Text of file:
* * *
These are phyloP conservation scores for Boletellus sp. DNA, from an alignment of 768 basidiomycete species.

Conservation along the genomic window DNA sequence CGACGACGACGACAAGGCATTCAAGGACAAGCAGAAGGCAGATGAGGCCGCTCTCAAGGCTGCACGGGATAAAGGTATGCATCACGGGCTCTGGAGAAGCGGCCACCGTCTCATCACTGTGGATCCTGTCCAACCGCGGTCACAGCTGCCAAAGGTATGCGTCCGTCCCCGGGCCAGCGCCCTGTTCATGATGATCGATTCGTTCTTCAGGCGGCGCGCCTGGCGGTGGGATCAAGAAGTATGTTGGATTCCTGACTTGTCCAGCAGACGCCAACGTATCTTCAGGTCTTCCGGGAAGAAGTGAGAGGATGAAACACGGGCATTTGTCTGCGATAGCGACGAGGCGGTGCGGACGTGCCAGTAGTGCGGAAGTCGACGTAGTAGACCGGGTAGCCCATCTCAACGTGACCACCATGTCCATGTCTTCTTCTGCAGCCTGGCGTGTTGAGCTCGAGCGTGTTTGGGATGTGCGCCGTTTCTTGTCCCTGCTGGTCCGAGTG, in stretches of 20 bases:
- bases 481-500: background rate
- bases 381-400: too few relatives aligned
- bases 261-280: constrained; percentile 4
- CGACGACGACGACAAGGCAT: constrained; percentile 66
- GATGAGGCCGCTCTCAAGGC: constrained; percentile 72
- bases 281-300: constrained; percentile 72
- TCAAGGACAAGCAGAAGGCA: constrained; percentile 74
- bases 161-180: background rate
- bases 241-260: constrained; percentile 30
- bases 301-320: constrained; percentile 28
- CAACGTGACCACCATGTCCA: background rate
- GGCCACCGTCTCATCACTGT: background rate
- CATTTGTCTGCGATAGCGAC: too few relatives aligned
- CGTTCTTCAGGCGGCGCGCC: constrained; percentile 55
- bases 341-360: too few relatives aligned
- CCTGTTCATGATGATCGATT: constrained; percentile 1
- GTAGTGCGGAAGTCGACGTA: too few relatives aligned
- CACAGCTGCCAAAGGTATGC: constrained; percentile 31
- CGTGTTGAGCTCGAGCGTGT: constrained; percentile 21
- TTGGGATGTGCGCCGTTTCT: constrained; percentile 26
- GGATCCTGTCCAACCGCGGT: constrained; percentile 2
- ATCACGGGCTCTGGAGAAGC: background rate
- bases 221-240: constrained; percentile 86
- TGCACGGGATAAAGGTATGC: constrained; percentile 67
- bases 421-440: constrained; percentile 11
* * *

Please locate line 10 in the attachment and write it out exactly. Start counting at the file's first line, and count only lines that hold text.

- bases 161-180: background rate